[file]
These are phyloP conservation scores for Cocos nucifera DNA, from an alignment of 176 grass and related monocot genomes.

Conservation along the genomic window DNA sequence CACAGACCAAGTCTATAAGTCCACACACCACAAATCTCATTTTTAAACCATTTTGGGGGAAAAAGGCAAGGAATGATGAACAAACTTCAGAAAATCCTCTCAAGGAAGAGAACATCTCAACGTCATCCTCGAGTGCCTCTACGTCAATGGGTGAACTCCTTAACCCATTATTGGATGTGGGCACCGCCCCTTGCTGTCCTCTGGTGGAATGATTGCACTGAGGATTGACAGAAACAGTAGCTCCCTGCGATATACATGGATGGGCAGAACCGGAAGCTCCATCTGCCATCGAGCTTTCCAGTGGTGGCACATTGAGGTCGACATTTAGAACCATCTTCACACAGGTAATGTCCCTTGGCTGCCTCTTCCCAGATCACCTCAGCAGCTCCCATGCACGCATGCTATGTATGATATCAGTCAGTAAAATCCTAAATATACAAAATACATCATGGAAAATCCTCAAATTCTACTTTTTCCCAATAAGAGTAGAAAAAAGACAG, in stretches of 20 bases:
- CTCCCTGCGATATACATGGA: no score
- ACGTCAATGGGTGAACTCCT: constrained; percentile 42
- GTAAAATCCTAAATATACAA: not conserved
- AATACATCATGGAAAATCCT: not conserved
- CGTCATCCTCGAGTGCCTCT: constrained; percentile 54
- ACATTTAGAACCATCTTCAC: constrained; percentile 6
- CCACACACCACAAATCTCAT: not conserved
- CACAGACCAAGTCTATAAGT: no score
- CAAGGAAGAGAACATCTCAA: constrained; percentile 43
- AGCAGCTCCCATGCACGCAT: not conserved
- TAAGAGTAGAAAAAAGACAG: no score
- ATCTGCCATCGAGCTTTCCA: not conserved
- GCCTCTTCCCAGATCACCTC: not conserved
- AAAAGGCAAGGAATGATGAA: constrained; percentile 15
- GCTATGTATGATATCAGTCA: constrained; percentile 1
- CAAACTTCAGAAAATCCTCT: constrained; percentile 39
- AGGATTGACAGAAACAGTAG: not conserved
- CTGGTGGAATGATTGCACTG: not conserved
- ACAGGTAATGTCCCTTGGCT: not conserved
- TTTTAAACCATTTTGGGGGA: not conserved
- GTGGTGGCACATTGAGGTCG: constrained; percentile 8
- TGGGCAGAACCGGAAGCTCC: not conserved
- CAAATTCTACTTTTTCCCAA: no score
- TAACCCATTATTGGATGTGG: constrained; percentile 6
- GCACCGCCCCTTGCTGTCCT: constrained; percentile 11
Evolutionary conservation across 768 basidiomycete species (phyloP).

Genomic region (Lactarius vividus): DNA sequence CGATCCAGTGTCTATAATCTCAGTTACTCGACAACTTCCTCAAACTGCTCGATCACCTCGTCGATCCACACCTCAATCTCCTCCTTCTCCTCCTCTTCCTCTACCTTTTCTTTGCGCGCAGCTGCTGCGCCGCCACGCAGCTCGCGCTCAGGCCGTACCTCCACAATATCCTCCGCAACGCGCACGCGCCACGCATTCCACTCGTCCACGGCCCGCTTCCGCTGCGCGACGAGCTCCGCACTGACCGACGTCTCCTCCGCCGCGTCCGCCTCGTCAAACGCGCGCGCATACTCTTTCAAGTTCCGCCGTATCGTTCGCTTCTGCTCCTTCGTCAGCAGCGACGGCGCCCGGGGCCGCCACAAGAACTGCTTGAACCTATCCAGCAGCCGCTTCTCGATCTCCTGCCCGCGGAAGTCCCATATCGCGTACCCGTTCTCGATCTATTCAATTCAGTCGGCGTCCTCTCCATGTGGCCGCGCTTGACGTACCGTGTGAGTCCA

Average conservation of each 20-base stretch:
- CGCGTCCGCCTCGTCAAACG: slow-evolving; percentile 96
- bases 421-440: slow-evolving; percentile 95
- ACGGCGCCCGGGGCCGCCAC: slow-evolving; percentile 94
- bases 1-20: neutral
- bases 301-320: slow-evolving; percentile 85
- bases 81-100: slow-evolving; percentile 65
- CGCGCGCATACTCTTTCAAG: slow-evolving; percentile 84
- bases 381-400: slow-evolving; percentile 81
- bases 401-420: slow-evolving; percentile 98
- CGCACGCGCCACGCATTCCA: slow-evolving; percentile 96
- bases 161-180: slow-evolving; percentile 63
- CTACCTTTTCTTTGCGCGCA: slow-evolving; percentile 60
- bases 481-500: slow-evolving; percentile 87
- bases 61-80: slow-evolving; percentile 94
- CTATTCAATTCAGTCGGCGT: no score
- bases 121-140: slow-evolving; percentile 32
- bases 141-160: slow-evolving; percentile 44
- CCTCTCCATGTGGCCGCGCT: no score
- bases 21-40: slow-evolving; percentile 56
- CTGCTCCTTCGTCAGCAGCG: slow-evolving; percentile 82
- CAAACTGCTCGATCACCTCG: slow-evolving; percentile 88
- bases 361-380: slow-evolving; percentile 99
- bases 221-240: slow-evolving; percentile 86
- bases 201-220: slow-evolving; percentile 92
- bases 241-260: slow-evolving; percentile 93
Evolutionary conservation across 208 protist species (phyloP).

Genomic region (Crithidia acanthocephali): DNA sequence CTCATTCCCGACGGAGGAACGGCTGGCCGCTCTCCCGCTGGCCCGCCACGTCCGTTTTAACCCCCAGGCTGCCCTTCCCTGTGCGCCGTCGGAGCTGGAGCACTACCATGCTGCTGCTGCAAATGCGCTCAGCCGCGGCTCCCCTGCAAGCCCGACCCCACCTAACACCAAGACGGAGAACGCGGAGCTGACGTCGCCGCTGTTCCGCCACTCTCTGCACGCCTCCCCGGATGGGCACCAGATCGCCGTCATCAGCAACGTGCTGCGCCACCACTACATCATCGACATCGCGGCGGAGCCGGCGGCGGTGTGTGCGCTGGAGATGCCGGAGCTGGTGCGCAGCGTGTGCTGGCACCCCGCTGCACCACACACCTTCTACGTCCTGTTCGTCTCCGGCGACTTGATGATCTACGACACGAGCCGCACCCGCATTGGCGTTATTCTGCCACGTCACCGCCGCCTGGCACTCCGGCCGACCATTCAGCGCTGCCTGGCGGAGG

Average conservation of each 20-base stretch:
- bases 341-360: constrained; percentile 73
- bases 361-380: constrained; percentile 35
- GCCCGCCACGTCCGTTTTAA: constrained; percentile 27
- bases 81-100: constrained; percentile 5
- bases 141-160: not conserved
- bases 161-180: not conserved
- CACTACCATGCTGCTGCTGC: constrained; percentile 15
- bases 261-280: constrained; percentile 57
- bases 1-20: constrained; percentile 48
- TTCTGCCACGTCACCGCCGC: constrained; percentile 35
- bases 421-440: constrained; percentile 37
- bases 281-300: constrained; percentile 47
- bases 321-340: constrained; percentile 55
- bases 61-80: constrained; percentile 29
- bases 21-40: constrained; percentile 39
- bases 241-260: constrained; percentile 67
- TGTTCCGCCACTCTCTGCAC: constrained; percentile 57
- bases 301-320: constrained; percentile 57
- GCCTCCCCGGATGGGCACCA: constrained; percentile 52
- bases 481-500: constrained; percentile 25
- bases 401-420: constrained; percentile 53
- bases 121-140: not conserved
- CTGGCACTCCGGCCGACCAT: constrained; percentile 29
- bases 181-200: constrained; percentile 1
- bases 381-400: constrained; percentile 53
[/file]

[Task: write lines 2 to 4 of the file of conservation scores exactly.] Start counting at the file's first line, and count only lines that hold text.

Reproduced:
Conservation along the genomic window DNA sequence CACAGACCAAGTCTATAAGTCCACACACCACAAATCTCATTTTTAAACCATTTTGGGGGAAAAAGGCAAGGAATGATGAACAAACTTCAGAAAATCCTCTCAAGGAAGAGAACATCTCAACGTCATCCTCGAGTGCCTCTACGTCAATGGGTGAACTCCTTAACCCATTATTGGATGTGGGCACCGCCCCTTGCTGTCCTCTGGTGGAATGATTGCACTGAGGATTGACAGAAACAGTAGCTCCCTGCGATATACATGGATGGGCAGAACCGGAAGCTCCATCTGCCATCGAGCTTTCCAGTGGTGGCACATTGAGGTCGACATTTAGAACCATCTTCACACAGGTAATGTCCCTTGGCTGCCTCTTCCCAGATCACCTCAGCAGCTCCCATGCACGCATGCTATGTATGATATCAGTCAGTAAAATCCTAAATATACAAAATACATCATGGAAAATCCTCAAATTCTACTTTTTCCCAATAAGAGTAGAAAAAAGACAG, in stretches of 20 bases:
- CTCCCTGCGATATACATGGA: no score
- ACGTCAATGGGTGAACTCCT: constrained; percentile 42